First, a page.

Crowding and culling
Pestilence has molded both our cultures and our genes over the long term. But before tackling these long-term effects, let's look at what actually happened to human civilizations when diseases struck. Over time, humans increased in numbers and gathered together in villages, towns, and then cities. Populations grew larger and denser as civilization progressed. Sooner or later, when people are crowded together, infectious disease takes the opportunity to spread itself around, too.
Let's focus on severe infections with high mortality rates (such as smallpox, Ebolavirus, or bubonic plague). Each time pestilence passes through society, a sizable fraction is wiped out. The survivors give birth to the next generation, and numbers gradually increase again. Once the population is dense enough, another epidemic strikes and the cycle repeats. Over many generations, genetic resistance develops, so virulent pestilences wane into childhood diseases and may eventually fade away completely. Meanwhile, novel infections emerge and spread, taking the place of yesterday's retired plagues.
A crucial point for understanding the long-term effects of an epidemic is that death is distributed neither equally nor at random. Infectious disease strikes harder at some segments of the population than others. Let's start with factors that are wholly or mostly biological in nature.
First, older people and young children are especially susceptible. This is because the human immune system is not fully developed in the very young and is beginning to fade away in the very old. Conversely, some individuals may be immune to certain infections. Nowadays, such immunity is mostly due to artificial vaccination. Before this was available, immunity was normally acquired the hard way by catching the disease and surviving.
Second is the phenomenon of genetic resistance to disease. In contrast to immunity, which is acquired during an individual's lifetime, genetically based resistance is inherited from one's ancestors. Individual people differ greatly in their inherent susceptibility to different diseases. When a population suffers from a dangerous disease, those with genetically based resistance survive more often than others. Consequently, inherited resistance gradually builds up over several generations. For example, the earliest reliable accounts of smallpox in Asia and Europe suggest that it was fatal 75% or more of the time. Yet over the next thousand years, the mortality rate fell to around 10%–30%. Then when smallpox was carried to the New World, the mortality rate among the American Indians was 75% or more. Thus, a virulent disease is vastly more devastating in a population that has never been previously exposed and has had no opportunity to build up resistance.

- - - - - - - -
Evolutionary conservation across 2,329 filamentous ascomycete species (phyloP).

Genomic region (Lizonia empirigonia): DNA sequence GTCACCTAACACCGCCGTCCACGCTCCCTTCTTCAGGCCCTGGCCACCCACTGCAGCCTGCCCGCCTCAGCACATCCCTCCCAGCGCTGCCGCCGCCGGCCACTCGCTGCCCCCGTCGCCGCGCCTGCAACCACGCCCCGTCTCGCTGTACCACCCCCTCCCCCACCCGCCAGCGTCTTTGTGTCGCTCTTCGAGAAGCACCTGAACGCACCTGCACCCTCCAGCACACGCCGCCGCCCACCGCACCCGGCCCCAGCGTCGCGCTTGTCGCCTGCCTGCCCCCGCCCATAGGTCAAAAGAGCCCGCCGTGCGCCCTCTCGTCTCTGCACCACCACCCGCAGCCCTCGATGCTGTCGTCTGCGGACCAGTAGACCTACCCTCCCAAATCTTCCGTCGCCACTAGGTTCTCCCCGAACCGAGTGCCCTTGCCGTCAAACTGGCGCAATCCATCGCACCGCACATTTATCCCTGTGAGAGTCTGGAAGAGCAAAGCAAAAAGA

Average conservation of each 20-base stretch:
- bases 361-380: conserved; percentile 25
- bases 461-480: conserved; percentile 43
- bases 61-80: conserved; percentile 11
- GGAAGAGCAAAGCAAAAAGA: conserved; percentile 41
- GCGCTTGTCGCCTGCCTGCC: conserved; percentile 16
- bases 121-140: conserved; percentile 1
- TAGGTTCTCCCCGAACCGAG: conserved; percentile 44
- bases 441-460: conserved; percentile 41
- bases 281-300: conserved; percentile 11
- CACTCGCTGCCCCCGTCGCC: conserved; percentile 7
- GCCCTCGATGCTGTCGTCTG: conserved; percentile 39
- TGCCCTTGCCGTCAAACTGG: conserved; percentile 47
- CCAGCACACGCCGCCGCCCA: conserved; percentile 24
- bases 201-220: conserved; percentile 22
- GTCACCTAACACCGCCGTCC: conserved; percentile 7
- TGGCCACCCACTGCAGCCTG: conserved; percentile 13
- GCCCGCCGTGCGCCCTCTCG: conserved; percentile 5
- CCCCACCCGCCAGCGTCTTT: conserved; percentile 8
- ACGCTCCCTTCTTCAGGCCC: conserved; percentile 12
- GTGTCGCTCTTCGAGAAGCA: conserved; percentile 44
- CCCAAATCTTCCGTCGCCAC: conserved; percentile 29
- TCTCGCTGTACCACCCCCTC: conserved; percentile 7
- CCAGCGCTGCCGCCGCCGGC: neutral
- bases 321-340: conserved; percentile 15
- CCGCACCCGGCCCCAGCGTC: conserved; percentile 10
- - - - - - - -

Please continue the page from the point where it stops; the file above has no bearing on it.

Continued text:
Many other factors affect our susceptibility to disease. These range from mainly biological to largely social in nature. For example, those who are poorly fed or live in bad housing and are cold, wet, and dirty are much more at risk than well-fed people who are dry, warm, and clean. Obviously, the closer people are crowded together, the easier it is for infectious disease to spread. These factors all lie on the interface where social conditions merge with biological effects.
Many of these factors can be lumped together, at least crudely. To put it bluntly, poor people are both more likely to become infected and also more likely to die if they are infected. Unfair as it may be, this is inevitably true in all real-life human societies. Today this is most clearly seen in the contrast between the industrial nations and the Third World. However, throughout recorded history prosperity and status have had their advantages. Even in societies of apes and baboons, higher-status animals tend to be better fed, a factor that helps them fight off many infections.
But how do you get to be rich or poor, high or low? To be sure, one way is to inherit money or social position (as distinct from genes) from your parents. But this ignores how your ancestors got rich to start with. Do competent, industrious, attractive, healthy, and brave people tend to rise through the ranks of society? Or is it the ruthless, greedy, cowardly, and corrupt who claw their way to the top? Whichever of these alternatives you espouse, for better or for worse, during a virulent epidemic, fewer people at the top will die than those at the bottom.